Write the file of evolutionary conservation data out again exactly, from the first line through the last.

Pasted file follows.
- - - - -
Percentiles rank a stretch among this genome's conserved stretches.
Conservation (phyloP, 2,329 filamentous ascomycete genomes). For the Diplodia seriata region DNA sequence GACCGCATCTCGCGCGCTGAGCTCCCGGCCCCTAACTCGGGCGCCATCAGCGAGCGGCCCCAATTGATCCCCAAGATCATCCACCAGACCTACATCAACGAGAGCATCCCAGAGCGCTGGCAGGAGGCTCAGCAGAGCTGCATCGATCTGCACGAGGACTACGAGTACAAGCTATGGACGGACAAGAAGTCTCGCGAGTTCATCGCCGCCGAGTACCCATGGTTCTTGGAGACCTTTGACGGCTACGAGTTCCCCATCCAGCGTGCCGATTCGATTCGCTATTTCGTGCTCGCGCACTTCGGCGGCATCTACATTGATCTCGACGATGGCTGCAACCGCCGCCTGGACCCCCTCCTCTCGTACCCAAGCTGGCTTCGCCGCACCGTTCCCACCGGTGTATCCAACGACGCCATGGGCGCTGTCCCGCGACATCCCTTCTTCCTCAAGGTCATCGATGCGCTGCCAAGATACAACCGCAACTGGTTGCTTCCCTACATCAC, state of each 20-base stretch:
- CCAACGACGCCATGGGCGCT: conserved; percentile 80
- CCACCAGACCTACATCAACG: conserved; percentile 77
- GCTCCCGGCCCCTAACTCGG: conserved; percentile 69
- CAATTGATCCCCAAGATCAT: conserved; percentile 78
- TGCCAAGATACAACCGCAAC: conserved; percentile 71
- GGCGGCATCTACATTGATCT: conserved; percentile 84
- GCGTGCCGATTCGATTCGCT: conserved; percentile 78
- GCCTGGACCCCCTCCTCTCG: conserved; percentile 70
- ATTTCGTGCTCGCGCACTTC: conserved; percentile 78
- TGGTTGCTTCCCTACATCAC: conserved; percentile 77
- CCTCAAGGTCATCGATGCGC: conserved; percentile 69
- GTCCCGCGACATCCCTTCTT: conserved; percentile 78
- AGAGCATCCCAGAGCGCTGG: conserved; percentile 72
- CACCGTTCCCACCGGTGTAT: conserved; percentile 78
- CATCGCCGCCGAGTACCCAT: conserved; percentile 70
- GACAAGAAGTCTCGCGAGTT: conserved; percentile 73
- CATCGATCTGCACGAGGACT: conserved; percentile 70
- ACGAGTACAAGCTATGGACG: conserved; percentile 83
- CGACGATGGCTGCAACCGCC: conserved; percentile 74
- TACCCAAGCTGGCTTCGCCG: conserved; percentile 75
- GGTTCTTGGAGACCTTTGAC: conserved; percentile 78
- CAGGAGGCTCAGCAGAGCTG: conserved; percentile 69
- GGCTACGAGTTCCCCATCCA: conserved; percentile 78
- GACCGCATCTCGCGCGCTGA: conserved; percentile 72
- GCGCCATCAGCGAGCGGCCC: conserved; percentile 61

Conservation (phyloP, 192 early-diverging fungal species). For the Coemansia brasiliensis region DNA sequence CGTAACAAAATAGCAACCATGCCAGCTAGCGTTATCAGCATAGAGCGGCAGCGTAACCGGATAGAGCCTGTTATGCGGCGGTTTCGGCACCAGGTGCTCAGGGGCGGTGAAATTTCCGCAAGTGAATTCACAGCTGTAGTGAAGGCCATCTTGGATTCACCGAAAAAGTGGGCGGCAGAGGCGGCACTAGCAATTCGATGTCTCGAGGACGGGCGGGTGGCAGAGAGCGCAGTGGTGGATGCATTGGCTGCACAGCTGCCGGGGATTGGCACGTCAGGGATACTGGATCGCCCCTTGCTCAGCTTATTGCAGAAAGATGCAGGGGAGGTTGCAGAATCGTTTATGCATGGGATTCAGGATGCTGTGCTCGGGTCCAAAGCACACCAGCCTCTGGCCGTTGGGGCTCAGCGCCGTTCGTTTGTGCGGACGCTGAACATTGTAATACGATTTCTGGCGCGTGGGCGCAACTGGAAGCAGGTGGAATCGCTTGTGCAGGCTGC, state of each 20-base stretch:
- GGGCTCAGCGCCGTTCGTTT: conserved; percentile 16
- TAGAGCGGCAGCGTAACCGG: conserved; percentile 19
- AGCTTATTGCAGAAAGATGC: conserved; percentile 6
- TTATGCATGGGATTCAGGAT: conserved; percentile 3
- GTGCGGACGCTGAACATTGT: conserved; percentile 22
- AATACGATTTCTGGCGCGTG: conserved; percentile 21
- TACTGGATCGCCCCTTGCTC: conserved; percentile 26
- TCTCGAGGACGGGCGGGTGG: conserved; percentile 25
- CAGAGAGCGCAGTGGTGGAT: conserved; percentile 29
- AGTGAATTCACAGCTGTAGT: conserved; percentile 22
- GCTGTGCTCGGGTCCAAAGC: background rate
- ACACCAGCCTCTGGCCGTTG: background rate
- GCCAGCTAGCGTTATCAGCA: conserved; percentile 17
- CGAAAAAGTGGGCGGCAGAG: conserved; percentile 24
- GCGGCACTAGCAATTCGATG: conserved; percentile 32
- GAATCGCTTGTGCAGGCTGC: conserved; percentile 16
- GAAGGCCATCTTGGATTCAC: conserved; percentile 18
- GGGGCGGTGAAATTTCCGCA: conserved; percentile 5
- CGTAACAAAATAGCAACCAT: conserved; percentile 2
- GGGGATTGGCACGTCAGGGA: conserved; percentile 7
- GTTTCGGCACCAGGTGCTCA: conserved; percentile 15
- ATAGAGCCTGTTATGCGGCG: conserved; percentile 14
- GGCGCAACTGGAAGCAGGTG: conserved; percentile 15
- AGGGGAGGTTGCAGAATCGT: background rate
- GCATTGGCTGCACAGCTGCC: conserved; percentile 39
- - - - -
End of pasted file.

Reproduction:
Percentiles rank a stretch among this genome's conserved stretches.
Conservation (phyloP, 2,329 filamentous ascomycete genomes). For the Diplodia seriata region DNA sequence GACCGCATCTCGCGCGCTGAGCTCCCGGCCCCTAACTCGGGCGCCATCAGCGAGCGGCCCCAATTGATCCCCAAGATCATCCACCAGACCTACATCAACGAGAGCATCCCAGAGCGCTGGCAGGAGGCTCAGCAGAGCTGCATCGATCTGCACGAGGACTACGAGTACAAGCTATGGACGGACAAGAAGTCTCGCGAGTTCATCGCCGCCGAGTACCCATGGTTCTTGGAGACCTTTGACGGCTACGAGTTCCCCATCCAGCGTGCCGATTCGATTCGCTATTTCGTGCTCGCGCACTTCGGCGGCATCTACATTGATCTCGACGATGGCTGCAACCGCCGCCTGGACCCCCTCCTCTCGTACCCAAGCTGGCTTCGCCGCACCGTTCCCACCGGTGTATCCAACGACGCCATGGGCGCTGTCCCGCGACATCCCTTCTTCCTCAAGGTCATCGATGCGCTGCCAAGATACAACCGCAACTGGTTGCTTCCCTACATCAC, state of each 20-base stretch:
- CCAACGACGCCATGGGCGCT: conserved; percentile 80
- CCACCAGACCTACATCAACG: conserved; percentile 77
- GCTCCCGGCCCCTAACTCGG: conserved; percentile 69
- CAATTGATCCCCAAGATCAT: conserved; percentile 78
- TGCCAAGATACAACCGCAAC: conserved; percentile 71
- GGCGGCATCTACATTGATCT: conserved; percentile 84
- GCGTGCCGATTCGATTCGCT: conserved; percentile 78
- GCCTGGACCCCCTCCTCTCG: conserved; percentile 70
- ATTTCGTGCTCGCGCACTTC: conserved; percentile 78
- TGGTTGCTTCCCTACATCAC: conserved; percentile 77
- CCTCAAGGTCATCGATGCGC: conserved; percentile 69
- GTCCCGCGACATCCCTTCTT: conserved; percentile 78
- AGAGCATCCCAGAGCGCTGG: conserved; percentile 72
- CACCGTTCCCACCGGTGTAT: conserved; percentile 78
- CATCGCCGCCGAGTACCCAT: conserved; percentile 70
- GACAAGAAGTCTCGCGAGTT: conserved; percentile 73
- CATCGATCTGCACGAGGACT: conserved; percentile 70
- ACGAGTACAAGCTATGGACG: conserved; percentile 83
- CGACGATGGCTGCAACCGCC: conserved; percentile 74
- TACCCAAGCTGGCTTCGCCG: conserved; percentile 75
- GGTTCTTGGAGACCTTTGAC: conserved; percentile 78
- CAGGAGGCTCAGCAGAGCTG: conserved; percentile 69
- GGCTACGAGTTCCCCATCCA: conserved; percentile 78
- GACCGCATCTCGCGCGCTGA: conserved; percentile 72
- GCGCCATCAGCGAGCGGCCC: conserved; percentile 61

Conservation (phyloP, 192 early-diverging fungal species). For the Coemansia brasiliensis region DNA sequence CGTAACAAAATAGCAACCATGCCAGCTAGCGTTATCAGCATAGAGCGGCAGCGTAACCGGATAGAGCCTGTTATGCGGCGGTTTCGGCACCAGGTGCTCAGGGGCGGTGAAATTTCCGCAAGTGAATTCACAGCTGTAGTGAAGGCCATCTTGGATTCACCGAAAAAGTGGGCGGCAGAGGCGGCACTAGCAATTCGATGTCTCGAGGACGGGCGGGTGGCAGAGAGCGCAGTGGTGGATGCATTGGCTGCACAGCTGCCGGGGATTGGCACGTCAGGGATACTGGATCGCCCCTTGCTCAGCTTATTGCAGAAAGATGCAGGGGAGGTTGCAGAATCGTTTATGCATGGGATTCAGGATGCTGTGCTCGGGTCCAAAGCACACCAGCCTCTGGCCGTTGGGGCTCAGCGCCGTTCGTTTGTGCGGACGCTGAACATTGTAATACGATTTCTGGCGCGTGGGCGCAACTGGAAGCAGGTGGAATCGCTTGTGCAGGCTGC, state of each 20-base stretch:
- GGGCTCAGCGCCGTTCGTTT: conserved; percentile 16
- TAGAGCGGCAGCGTAACCGG: conserved; percentile 19
- AGCTTATTGCAGAAAGATGC: conserved; percentile 6
- TTATGCATGGGATTCAGGAT: conserved; percentile 3
- GTGCGGACGCTGAACATTGT: conserved; percentile 22
- AATACGATTTCTGGCGCGTG: conserved; percentile 21
- TACTGGATCGCCCCTTGCTC: conserved; percentile 26
- TCTCGAGGACGGGCGGGTGG: conserved; percentile 25
- CAGAGAGCGCAGTGGTGGAT: conserved; percentile 29
- AGTGAATTCACAGCTGTAGT: conserved; percentile 22
- GCTGTGCTCGGGTCCAAAGC: background rate
- ACACCAGCCTCTGGCCGTTG: background rate
- GCCAGCTAGCGTTATCAGCA: conserved; percentile 17
- CGAAAAAGTGGGCGGCAGAG: conserved; percentile 24
- GCGGCACTAGCAATTCGATG: conserved; percentile 32
- GAATCGCTTGTGCAGGCTGC: conserved; percentile 16
- GAAGGCCATCTTGGATTCAC: conserved; percentile 18
- GGGGCGGTGAAATTTCCGCA: conserved; percentile 5
- CGTAACAAAATAGCAACCAT: conserved; percentile 2
- GGGGATTGGCACGTCAGGGA: conserved; percentile 7
- GTTTCGGCACCAGGTGCTCA: conserved; percentile 15
- ATAGAGCCTGTTATGCGGCG: conserved; percentile 14
- GGCGCAACTGGAAGCAGGTG: conserved; percentile 15
- AGGGGAGGTTGCAGAATCGT: background rate
- GCATTGGCTGCACAGCTGCC: conserved; percentile 39